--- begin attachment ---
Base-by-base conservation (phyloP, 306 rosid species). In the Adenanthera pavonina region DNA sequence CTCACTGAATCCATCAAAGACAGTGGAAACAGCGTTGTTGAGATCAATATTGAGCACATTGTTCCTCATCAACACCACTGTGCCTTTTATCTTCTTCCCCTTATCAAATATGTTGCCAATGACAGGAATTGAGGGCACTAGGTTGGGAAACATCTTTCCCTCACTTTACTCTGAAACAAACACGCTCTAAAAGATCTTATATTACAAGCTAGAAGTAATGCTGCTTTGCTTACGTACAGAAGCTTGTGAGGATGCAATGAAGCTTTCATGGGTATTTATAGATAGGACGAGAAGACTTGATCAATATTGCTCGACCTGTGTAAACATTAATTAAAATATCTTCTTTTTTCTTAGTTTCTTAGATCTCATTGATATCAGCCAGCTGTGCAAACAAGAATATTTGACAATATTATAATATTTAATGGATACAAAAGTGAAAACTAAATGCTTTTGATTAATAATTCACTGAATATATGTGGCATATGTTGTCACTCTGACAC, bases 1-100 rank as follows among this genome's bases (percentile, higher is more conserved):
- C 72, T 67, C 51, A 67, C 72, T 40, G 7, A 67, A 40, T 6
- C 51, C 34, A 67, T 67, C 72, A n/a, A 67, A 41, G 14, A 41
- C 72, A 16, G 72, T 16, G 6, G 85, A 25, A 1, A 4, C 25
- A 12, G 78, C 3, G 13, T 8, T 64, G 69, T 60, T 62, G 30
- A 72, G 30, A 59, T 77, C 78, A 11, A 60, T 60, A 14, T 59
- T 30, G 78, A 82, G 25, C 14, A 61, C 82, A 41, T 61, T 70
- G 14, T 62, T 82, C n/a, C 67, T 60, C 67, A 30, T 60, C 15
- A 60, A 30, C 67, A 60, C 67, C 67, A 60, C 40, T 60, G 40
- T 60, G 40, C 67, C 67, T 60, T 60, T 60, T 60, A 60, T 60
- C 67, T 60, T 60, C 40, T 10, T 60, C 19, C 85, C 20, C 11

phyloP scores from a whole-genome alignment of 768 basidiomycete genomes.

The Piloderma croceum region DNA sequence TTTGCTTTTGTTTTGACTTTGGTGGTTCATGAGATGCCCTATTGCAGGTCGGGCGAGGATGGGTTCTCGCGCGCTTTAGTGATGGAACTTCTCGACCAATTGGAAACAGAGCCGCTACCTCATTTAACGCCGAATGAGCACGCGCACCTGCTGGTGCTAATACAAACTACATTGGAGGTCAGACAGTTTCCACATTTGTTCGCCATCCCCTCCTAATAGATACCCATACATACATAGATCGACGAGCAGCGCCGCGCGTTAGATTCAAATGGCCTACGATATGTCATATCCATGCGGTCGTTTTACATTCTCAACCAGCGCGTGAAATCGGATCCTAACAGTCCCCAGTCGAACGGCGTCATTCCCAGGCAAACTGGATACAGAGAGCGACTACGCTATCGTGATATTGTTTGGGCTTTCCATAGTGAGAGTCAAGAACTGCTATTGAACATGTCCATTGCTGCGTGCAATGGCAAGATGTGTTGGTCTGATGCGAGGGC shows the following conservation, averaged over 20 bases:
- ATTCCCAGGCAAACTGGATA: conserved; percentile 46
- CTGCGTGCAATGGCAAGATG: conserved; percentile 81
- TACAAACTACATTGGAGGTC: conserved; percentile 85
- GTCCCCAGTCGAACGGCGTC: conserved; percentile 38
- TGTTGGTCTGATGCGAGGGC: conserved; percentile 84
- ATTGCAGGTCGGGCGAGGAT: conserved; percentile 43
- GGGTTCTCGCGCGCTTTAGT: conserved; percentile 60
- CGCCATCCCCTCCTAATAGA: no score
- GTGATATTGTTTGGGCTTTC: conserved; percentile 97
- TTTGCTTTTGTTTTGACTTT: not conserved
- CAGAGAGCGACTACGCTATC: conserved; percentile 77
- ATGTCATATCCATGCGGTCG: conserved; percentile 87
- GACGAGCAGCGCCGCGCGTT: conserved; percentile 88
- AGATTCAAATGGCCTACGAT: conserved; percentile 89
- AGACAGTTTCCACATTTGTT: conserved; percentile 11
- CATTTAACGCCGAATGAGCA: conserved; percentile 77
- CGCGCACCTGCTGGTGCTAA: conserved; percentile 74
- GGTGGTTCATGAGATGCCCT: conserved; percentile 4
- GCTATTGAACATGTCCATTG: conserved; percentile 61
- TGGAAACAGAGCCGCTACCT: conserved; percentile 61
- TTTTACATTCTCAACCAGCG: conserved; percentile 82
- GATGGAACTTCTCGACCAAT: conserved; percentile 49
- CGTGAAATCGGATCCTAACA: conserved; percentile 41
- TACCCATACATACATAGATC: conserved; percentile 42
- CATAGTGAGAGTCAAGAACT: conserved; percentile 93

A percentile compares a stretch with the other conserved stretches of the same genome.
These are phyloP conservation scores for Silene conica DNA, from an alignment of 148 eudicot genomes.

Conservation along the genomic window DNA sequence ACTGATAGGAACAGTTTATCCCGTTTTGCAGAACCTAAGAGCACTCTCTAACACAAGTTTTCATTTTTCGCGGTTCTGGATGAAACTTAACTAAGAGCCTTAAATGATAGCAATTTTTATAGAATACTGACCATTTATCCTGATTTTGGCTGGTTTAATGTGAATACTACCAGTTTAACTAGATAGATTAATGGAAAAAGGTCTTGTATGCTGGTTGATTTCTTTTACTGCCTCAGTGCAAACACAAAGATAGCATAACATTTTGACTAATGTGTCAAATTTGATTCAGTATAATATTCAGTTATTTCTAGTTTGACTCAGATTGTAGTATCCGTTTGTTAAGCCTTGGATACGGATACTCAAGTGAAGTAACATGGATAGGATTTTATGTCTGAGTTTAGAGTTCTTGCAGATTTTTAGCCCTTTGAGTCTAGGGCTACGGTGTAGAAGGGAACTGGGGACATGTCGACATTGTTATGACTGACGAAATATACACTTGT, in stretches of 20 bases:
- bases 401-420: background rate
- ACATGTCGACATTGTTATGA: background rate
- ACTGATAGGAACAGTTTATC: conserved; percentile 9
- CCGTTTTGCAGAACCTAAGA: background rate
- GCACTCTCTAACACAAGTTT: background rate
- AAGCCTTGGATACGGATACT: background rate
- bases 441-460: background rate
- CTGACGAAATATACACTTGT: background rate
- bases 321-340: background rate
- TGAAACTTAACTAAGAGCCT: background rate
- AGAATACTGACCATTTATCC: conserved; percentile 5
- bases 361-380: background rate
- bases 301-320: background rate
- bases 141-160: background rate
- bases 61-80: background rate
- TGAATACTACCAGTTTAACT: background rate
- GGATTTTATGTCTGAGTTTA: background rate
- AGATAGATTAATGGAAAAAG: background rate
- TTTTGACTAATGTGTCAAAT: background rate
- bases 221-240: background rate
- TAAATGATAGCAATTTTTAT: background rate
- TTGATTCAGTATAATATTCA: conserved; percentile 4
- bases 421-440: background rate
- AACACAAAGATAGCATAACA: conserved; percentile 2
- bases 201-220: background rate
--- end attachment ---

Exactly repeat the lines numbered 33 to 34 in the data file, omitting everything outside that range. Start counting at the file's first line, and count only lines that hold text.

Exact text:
- TGGAAACAGAGCCGCTACCT: conserved; percentile 61
- TTTTACATTCTCAACCAGCG: conserved; percentile 82